HC Deb 02 February 1961 vol 633 cc1161-3
6. Mr. Wade

asked the President of the Board of Trade what new steps Her Majesty's Government propose to take to encourage and facilitate exports.

Mr. Maudling

We are constantly improving the range and quality of the services provided for British exporters. This is a continuous process.

Mr. Wade

Does the right hon. Gentleman agree that mere exhortations to exporters and to the general public will not solve the problem? On the positive side, may I put two supplementary questions? Are the Government doing anything to try to achieve international agreement on export credits, since, if each exporting country tries to outbid the other in this field, this will lead to a form of economic warfare which, in the long run, will not help British exporters? Secondly, have the Government any proposals to put forward to the next meeting of G.A.T.T. with a view to achieving an all-round reduction in tariffs and thus increasing international trade?

Mr. Maudling

Yes, Sir. I agree that mere exhortation is not enough and I hope that we are doing a good deal more than that. Concerning export credit insurance, we firmly support the Berne Union, an international organisation designed to prevent competitive extension of credit. I have endeavoured to make clear that we go into the session of G.A.T.T. determined to barter reductions in our industrial tariffs in exchange for comparable reductions from other people.

Mr. Snow

Does the right hon. Gentleman recall that in answer to a question concerning exports put to him at a recent public meeting, he said that if the smaller exporter needed help, he could obtain it through private consultants? Is the President aware that these private consultants are expensive and do not really know the job, and that what is needed is local servicing at local market level?

Mr. Maudling

The answer is that there are a large number of merchant houses, confirming houses, shipping agents, and so on, who, despite what the hon. Member may say, can, in my opinion, do a very good job. I wish that more were known about their facilities.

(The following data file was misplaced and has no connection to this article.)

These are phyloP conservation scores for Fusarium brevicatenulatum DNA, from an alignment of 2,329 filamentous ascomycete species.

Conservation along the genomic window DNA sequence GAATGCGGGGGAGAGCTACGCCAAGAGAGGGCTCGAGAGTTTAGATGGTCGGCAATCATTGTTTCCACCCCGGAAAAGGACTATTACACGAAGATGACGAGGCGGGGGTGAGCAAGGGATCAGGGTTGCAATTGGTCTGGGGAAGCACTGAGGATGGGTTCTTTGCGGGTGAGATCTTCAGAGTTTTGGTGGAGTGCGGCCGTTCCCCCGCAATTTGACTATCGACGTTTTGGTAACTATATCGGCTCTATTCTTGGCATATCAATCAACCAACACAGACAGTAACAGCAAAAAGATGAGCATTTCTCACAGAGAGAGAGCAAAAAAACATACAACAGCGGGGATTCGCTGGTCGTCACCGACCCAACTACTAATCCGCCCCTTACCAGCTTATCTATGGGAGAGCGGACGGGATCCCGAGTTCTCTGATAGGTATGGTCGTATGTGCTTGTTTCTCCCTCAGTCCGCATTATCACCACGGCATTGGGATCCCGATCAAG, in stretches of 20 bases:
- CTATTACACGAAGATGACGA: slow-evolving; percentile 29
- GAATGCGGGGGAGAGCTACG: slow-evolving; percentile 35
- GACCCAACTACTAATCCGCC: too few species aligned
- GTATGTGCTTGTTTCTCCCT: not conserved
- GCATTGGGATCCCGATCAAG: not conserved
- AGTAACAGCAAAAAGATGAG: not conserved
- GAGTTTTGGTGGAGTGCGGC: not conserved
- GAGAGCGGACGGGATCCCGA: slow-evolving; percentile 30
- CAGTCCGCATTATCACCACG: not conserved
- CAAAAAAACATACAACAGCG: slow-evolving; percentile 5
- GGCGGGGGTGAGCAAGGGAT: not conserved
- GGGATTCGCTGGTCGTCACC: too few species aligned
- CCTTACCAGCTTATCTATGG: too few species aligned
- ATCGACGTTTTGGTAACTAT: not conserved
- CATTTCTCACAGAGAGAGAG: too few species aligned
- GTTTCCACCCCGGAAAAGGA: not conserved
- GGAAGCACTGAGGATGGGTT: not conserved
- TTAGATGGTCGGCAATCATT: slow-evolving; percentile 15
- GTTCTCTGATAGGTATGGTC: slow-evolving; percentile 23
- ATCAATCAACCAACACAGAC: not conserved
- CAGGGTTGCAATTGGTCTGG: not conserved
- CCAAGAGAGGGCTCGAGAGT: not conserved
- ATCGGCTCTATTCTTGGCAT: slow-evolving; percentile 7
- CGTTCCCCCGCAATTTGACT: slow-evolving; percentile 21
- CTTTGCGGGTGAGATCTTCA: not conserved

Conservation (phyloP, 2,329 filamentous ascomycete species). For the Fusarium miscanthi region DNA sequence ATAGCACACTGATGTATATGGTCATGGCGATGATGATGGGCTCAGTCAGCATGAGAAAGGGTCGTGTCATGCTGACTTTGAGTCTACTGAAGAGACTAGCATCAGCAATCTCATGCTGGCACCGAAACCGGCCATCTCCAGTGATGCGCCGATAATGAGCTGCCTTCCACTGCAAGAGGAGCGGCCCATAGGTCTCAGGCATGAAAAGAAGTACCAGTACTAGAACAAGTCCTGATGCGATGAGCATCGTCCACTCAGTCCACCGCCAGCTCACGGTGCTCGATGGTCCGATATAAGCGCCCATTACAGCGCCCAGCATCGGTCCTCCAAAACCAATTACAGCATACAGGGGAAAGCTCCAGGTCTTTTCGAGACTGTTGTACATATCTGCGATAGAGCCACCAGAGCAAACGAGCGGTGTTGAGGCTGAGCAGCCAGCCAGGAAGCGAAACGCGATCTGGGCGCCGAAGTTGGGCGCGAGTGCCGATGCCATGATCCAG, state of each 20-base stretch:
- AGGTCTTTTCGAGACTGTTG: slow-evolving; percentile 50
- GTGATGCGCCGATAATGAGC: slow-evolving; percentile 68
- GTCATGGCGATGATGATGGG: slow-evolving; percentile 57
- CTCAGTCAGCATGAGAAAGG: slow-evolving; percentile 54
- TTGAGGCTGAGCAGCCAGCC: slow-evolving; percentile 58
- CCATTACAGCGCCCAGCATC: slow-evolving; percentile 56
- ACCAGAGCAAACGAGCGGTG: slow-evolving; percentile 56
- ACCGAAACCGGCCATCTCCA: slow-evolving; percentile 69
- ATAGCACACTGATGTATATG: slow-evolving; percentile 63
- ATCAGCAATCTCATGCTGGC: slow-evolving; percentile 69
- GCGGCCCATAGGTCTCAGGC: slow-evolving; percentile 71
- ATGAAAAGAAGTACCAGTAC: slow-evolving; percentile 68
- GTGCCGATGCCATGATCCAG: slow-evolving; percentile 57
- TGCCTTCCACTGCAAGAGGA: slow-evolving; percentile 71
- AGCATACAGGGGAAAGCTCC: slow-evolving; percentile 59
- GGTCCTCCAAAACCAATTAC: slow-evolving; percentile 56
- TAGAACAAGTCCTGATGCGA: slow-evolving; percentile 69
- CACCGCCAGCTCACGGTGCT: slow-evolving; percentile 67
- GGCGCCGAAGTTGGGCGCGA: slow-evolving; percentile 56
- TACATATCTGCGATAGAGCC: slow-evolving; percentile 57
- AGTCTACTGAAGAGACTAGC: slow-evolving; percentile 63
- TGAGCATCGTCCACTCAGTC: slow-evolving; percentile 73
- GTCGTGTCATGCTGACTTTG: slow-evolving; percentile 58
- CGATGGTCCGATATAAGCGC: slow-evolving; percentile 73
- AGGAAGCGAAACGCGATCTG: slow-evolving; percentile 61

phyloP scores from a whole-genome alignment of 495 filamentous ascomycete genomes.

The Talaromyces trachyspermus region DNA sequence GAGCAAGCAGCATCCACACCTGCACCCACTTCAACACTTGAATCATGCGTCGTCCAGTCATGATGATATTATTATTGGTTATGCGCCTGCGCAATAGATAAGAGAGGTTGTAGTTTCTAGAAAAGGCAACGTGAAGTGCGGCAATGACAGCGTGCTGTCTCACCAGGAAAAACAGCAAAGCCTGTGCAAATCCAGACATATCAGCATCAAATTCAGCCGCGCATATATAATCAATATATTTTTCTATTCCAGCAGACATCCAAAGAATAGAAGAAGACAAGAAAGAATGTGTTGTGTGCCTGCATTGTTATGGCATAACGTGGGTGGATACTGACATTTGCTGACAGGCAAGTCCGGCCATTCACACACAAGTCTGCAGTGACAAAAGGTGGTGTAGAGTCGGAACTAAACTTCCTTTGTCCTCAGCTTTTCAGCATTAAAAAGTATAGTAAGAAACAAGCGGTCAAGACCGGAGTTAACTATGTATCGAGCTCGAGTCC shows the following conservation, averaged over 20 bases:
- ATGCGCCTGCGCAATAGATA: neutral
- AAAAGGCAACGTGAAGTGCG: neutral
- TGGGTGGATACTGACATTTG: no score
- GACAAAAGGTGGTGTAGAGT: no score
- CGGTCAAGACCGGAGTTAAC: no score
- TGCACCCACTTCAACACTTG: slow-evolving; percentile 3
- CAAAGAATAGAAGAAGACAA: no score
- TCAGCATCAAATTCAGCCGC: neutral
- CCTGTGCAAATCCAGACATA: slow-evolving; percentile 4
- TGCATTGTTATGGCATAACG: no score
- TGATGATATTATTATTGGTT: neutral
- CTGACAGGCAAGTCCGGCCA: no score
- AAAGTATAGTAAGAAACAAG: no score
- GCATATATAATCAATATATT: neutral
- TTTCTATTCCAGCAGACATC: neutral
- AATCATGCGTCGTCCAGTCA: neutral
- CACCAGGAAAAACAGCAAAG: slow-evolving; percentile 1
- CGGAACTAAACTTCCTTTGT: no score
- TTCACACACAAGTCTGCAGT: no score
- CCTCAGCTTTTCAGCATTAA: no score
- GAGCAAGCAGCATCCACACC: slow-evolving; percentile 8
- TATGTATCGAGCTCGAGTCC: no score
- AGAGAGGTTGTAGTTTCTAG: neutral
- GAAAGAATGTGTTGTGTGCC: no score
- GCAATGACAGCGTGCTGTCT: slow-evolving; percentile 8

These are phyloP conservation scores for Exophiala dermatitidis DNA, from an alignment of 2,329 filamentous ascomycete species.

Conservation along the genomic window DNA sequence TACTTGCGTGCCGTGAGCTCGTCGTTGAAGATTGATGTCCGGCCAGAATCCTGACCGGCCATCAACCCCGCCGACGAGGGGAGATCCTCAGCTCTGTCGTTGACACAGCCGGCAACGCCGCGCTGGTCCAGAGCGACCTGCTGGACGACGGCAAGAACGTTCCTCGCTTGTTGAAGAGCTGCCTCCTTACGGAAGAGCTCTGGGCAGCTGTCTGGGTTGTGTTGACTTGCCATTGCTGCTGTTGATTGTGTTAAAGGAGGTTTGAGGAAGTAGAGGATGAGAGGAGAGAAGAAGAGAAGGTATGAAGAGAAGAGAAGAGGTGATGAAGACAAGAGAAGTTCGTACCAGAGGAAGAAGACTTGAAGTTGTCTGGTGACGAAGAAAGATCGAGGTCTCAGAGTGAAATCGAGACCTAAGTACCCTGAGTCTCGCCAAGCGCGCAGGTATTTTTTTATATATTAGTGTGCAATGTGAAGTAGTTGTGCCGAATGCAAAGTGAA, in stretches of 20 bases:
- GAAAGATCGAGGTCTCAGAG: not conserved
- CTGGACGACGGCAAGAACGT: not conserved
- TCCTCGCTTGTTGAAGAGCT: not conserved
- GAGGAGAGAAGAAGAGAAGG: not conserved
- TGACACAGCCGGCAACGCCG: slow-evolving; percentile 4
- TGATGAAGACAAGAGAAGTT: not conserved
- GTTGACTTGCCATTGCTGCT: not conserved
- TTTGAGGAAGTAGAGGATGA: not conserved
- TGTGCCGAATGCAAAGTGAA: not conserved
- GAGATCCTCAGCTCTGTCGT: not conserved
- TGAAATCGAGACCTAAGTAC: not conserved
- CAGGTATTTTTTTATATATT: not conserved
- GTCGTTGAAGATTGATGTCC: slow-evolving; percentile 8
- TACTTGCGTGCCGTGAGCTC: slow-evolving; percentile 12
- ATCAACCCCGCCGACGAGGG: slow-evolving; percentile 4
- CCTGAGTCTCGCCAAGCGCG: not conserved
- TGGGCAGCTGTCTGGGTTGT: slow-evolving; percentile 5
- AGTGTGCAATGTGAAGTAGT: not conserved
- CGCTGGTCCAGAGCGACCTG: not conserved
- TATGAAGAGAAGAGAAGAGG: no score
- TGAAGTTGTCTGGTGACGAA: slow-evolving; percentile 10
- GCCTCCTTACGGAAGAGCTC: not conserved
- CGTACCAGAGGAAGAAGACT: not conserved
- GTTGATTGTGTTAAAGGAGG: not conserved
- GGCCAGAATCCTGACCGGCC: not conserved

Mr. Gresham Cooke

Will my right hon. Friend keep in the forefront of his mind the possibility of another Export Council, such as the European one, for trade with Japan and the Far East, an area which we have neglected in the past few years?

Mr. Maudling

I do not want to have too many Export Councils. The important thing about an Export Council is that we should get people of top quality on it and the number of such people may be limited. I do not close my mind to other new developments, but we should not have a proliferation of Councils without considering the matter closely.

24. Sir Richard Pilkington

asked the President of the Board of Trade what special Government organisations are now helping firms to increase their exports.

Mr. Maudling

At home, the Department principally concerned is the Board of Trade, including the Export Credits Guarantee Department, which, through London and regional offices, provides a wide range of services designed to help the individual exporter. The Central Office of Information also helps with publicity. Abroad, there are 200 Government posts providing commercial information services to exporters. I am sending my hon. Friend a copy of the "Guide to British Government Services for Exporters."

25. Sir Richard Pilkington

asked the President of the Board of Trade what reduction he is making in the number of forms required to be filled in by exporting firms.

Mr. Maudling

I keep to the minimum the requirements of my Department for security and statistical purposes. Most of the forms which exporters have to fill in are required not by Her Majesty's Government but for commercial purposes or by other Governments.

Sir Richard Pilkington

Has there not been a great reduction in these forms in recent times?

Mr. Maudling

Yes, Sir. As regards the Board of Trade, we require forms only for certain particular products. There are Customs forms, but they have been very largely reduced. In fact, I think that the annual total of forms required has been reduced by 400,000.